Serial killer likely murdered Columbia woman in 1978, sheriff says

How Columbia may be linked to possible Texas serial killer

Richland County Sheriff Leon Lott said that a case he worked on in 1978 involving the death of Evelyn Weston may be linked to Samuel Little, a possible serial killer in Texas.
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Richland County Sheriff Leon Lott said that a case he worked on in 1978 involving the death of Evelyn Weston may be linked to Samuel Little, a possible serial killer in Texas.

In 1978, Leon Lott wasn’t Richland County sheriff. He was an investigator with the county’s Sheriff’s Department, and one of his earliest cases was the death of 19-year-old Evelyn Weston.

“Cases like this you never forget,” Lott said at a Wednesday news conference. “They’re always in the back of your mind.”

Lott announced Wednesday that the 40-year-old case likely has been solved because of the confession of a serial murderer who claims to have killed more than 90 people in several states.

Samuel Little, 79, a convicted murderer, says he committed the crimes between 1970 and 2013, The Washington Post’s Kyle Swenson reported. If he’s telling the truth, and so far investigators have said his stories check out, he would be the most prolific killer ever in the United States.

Little’s crimes typically involved the killing of younger women, including many who had lived troubled lives, according to the Post.

Little began confiding this summer to a Texas Ranger about the murders. That ranger contacted authorities at the Richland County Sheriff’s Department to inform them that Little claimed to have killed a person in South Carolina.

Cold case investigators began combing through their files, and they found a case that matched the description that Little gave of the South Carolina murder, according to Lott.

“Things started to fall in place,” Lott said.

The time frame Little gave matched that of Weston’s death, and he gave details about the crime scene. He mentioned a military base being nearby; Weston was found near Fort Jackson.

Little gave other significant details that Lott said he couldn’t discuss because of the ongoing investigation. But “only the killer would have known” the details that Little remembered, Lott said.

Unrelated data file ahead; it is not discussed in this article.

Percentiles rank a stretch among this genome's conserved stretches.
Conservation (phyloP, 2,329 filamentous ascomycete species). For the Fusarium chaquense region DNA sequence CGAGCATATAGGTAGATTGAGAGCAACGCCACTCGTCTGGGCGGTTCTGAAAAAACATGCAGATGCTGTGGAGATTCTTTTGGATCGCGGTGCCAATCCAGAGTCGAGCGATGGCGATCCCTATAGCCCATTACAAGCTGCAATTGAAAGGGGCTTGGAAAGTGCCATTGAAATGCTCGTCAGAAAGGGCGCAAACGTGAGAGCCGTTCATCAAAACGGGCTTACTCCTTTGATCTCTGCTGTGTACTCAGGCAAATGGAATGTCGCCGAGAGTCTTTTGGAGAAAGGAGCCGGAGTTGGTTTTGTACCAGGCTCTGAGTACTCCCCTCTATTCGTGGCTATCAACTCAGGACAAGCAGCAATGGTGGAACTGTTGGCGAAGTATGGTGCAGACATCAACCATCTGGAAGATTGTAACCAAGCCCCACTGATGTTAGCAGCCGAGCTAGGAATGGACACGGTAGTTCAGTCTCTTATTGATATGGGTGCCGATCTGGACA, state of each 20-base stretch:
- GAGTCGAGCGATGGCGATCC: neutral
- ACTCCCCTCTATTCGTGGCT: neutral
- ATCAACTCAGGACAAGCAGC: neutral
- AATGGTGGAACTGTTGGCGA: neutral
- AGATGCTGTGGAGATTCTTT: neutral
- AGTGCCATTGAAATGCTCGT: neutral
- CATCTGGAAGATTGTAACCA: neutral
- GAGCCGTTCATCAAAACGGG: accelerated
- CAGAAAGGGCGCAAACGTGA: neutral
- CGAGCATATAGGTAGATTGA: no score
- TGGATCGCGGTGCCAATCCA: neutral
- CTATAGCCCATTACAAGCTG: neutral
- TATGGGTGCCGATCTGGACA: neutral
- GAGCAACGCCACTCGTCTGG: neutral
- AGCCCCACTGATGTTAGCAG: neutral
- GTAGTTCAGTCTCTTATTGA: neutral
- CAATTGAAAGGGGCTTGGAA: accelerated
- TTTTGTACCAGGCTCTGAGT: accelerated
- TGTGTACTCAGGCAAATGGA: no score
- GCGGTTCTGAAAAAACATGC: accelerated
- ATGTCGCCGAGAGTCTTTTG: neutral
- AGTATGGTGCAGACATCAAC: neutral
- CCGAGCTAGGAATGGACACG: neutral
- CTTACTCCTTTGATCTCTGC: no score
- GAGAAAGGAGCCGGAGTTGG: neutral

“I think people’s conscience gets to them at some point,” Lott said. “I don’t think he’s doing it for the notoriety.”

Leon Lott’s notes from 1978 Evelyn Weston Investigation.JPG
Sheriff Leon Lott’s handwritten notes from the 1978 Evelyn Weston case when he was an investigator. David Travis Bland

Some of Little’s recollections about the South Carolina case don’t match the Weston incident, according to Lott. Still, because of the number of murders Little claims to have committed and the time that’s elapsed, the inconsistencies don’t warrant throwing the convicted killer out as a suspect.

Lott also said that Weston matched the type of women Little typically targeted and the pattern of her death matches Little’s other killings.

“I think people need to know that he may have been involved in Miss Weston’s case,” Lott said.

The 1978 obituary for Weston said she was survived by a son, her mother and foster mother. Both of the mothers are deceased, according to Lott. But Weston still has a brother who the sheriff’s department has been unable to contact.

Lott remembered working the case. He remembered driving from a Steak and Ale restaurant on Forest Drive, where investigators found Weston’s car, to the crime scene to map out the time the drive would have taken. The building that housed the restaurant is still standing, Lott said.

“The investigation really hit dead ends,” Lott recalled. “We never really developed a suspect.”

Even if authorities conclude that Little is Weston’s killer, charges are unlikely to be brought. Little’s already serving a life sentence for another killing, and so the sheriff believes justice is done.

Still, being able to mark Weston’s killing as solved will “bring closure to me but more important, it’ll bring closure to the family,” Lott said.

“We never forgot about her.”

David Travis Bland @dtravisbland

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David Travis Bland won the South Carolina Press Association’s 2017 Judson Chapman Award for community journalism. As The State’s crime, police and public safety reporter, he strives to inform communities about crimes that affect them and give deeper insight into victims, the accused and law enforcement. He studied history with a focus on the American South at the University of South Carolina.